Lockheed Martin (LMT)
I’ll be the first to admit that on the surface, everything looks fine. Lockheed Martin is making an incredible amount of money, and it looks as though it will continue to do so for as long as the current political climate remains in place. Yes, I just crossed a line—not into politics, but into acknowledging that some stocks carry political risk. Of course, to some ways of thinking, that, in itself, is politics.
When I speak of political danger, I mean, in one sense, the very real possibility that Democrats will take over the House of Representatives in the 2018 mid-term elections. How real? Here’s one opinion from fivethirtyeight.com. A Democratic victory would, beyond doubt, be trouble for Lockheed Martin, since Democrats would almost certainly raid the company’s enormous allocation of Federal spending.
Beyond that, I also have a broader, more long-range concern that the sheer partisanship of America will cause us to question not whether we need what Lockheed Martin is building, but whether we even want it. We are so divided as a country that most Americans will likely view it as a threat to democracy as soon as / whenever their party of affiliation is out of power. We are, in short, too divided to grant ourselves this power. It isn’t wise, it isn’t cautious, and it isn’t within any screaming measure, affordable.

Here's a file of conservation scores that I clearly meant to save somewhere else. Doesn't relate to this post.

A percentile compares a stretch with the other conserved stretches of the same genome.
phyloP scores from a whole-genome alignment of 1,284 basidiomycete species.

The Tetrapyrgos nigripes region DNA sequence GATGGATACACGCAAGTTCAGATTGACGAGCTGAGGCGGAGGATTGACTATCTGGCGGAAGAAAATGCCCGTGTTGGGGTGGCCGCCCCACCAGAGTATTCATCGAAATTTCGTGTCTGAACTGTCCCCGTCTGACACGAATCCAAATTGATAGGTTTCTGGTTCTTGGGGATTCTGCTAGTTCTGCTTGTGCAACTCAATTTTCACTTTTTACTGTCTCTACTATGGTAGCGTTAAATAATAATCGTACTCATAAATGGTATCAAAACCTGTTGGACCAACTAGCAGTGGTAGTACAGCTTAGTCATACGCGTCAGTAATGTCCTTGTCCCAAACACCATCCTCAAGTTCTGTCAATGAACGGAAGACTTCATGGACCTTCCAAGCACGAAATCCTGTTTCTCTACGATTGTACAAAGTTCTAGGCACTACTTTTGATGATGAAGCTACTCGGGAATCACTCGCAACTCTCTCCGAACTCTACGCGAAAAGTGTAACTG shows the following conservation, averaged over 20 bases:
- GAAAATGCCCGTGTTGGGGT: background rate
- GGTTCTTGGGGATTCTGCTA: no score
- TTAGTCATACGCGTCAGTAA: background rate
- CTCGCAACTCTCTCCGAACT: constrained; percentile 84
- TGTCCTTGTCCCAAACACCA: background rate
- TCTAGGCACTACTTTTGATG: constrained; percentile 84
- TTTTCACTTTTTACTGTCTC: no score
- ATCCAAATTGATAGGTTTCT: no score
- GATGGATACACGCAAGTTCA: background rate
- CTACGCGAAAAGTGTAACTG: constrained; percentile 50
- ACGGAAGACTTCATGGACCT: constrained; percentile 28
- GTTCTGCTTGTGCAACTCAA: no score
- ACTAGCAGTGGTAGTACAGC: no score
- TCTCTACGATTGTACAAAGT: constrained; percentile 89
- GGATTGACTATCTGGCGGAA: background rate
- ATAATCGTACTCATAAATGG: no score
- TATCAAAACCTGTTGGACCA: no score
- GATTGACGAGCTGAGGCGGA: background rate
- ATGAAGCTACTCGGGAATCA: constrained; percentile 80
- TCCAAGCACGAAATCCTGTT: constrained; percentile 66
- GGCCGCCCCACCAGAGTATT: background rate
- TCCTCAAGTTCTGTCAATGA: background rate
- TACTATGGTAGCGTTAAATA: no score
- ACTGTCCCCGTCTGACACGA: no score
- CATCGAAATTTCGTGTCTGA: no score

But wait, you may ask, aren’t we just talking about a new generation of fighter aircraft, the F-35? Isn’t that how it works—one generation of things gets old, so we need to push technology forward in order to maintain our edge? Yes and no. One aspect of America’s military that remains unchallenged and well-nigh unchallengeable is our global air-superiority. We established it so that we could land at Normandy and fight the Nazis, and from a discrete distance, we’ve held on to it. Yet this is what Lockheed Martin is currently upgrading for us. To what, you ask? Here’s the story, from the source.
This new technology will allow a designated controller (password protected?) to destroy any enemy, simply by envisioning that enemy, clicking his heels together three times, and whispering “I wish you into a cornfield.” I paraphrase.
Of course if you don’t buy any of that, it doesn’t matter because the threat to Republican control of the House is so serious. The Street sometimes gets it wrong, and in this case, it simply appears to have miscalculated the odds.
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